Last section – down in the pound….

Then, since we were here and there was still some of the afternoon left, we drove the “inner circuit” – along the one way Worturpa Loop Track to Gammon Yards and via the loop track back to the Lochness Well camp area. The scenery was interesting and there were some pleasant stands of cypress pine trees.

That entire loop is one way only – which should in itself be a give-away that it would be no picnic! It had some “interesting” 4WD sections. I definitely do not like places where you climb a steep hill towards what is obviously a vertical drop at the top – with no indication whether the track, at the top, turns right, left, or goes straight on! Until you are right on it! The long, block like nose of Truck did not help either. M was following us, in her Troopy, and did fine with the driving – but having us in front was a bit of a guide. To date, her 4WD experience had been on much more flat country, like Arnhem Land, not on roller coaster tracks. I reckoned we would fix that while we were here!

The Lochness camp area was by Balcanoona Creek, with some vegetation – mostly cypress pines – around it. No facilities, but a pleasant spot.

Then back out McTaggarts Track to the Arkaroola road. It was getting dark by the time we turned back onto the main road.  Made a quick stop to gather some more firewood, heaving it up onto the roof rack, where the mesh base of this would stop it falling through – the best sort of roof rack to have!

Had our usual campfire before bed – weary bodies sitting about it, dissecting the day’s experiences.

I was trying to work out how many years it had been since John and I had done a walk this long and demanding? Maybe 2002 – five years? No wonder we were feeling it!

We packed a lot into today, including a couple of notable wildlife encounters: a yellow footed rock wallaby at Weetootla Springs (no hairy nose!) and a most unusual reptile with patches of bright orange and black patterning, on the very dry hillside near the Monarch Mine.

Knowing that there was still so much of interest to do here, we decided to extend our stay – due to end on Friday – by another four days.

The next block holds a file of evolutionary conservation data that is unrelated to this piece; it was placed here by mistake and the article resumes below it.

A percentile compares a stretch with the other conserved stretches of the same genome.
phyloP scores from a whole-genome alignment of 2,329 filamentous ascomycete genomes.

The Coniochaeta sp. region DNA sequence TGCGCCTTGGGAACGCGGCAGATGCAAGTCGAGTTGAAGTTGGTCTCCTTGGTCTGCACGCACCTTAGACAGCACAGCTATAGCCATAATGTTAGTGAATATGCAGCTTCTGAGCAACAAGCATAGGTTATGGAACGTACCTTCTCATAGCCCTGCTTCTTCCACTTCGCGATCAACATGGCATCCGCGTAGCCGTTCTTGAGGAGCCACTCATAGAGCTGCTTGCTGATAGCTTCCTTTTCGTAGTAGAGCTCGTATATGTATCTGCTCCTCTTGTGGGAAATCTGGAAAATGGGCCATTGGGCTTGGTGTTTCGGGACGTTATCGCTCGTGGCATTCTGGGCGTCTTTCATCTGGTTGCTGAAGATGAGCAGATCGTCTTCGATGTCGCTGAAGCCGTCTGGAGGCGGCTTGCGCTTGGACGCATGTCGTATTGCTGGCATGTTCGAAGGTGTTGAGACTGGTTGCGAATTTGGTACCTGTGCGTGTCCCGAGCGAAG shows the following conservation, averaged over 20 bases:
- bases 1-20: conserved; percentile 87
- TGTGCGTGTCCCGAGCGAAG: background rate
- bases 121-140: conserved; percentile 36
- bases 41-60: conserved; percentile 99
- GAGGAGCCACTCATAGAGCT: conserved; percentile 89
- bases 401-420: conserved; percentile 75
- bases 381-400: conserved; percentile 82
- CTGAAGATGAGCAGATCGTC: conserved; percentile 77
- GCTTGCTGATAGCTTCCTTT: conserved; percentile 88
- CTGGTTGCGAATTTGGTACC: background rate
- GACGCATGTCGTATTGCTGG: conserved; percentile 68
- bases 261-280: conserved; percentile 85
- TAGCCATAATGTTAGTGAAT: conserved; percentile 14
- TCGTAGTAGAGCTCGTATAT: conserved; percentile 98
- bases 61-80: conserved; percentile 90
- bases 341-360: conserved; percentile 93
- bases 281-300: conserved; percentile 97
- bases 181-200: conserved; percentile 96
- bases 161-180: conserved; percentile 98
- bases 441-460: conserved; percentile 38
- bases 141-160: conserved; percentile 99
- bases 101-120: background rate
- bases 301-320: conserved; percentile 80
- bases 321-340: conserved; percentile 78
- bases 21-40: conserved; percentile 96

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2007 Travels May 6


We had an early start this morning, getting up at 6.45am, to get fed and ready for the Ridge Top Tour, which departed from the Village at 8am. We walked up there from camp.

The Ridge Top Tour, which cost us $99 each, is a special feature of Arkaroola and worth every cent. In my opinion, it was a must-do for every visitor to Arkaroola.

The resort’s special open backed 4WD vehicles traverse tracks across some of the most ancient landscape parts of the place. The open sides also facilitated tourists taking photos.

Apart from a short distance at the start, the route is not open to the public – the only way to travel it and see some truly spectacular country, is by this tour. Given the rather “hairy” nature of parts of the route, it is not surprising that they do not allow unsupervised travel on it. One puts a lot of faith in the track knowledge and driving competency of the tour guides!

John and I had done this tour before, on a previous visit, but this whole area was new for M, and we were more than happy to have the four and a half hour experience  again.

The whole journey was so unique and so breathtakingly spectacular. This was one experience that was made for superlatives.

The route climbed the tops of ridges, with vistas to Mt Gee and Mt Painter, then ultimately climbed steeply – and I mean steeply – with sheer drops each side – to Sillers Lookout.

Sillers Lookout. The vehicle goes up there and turns around!

Here were 360 degree views, back over the ridges we’d traversed, across the Freeling Heights and the deep Yudnamutana Gorge, and over the flat country to the east and Lake Frome.

Dry salt Lake Frome in distance; Yudnamutana Gorge in foreground

Here also was where our driver had to execute a multi-point turn around, without us on board, in a very restricted area.

Mt Painter was the site of the early uranium discovery and workings 1923-24, and then later 1940’s workings.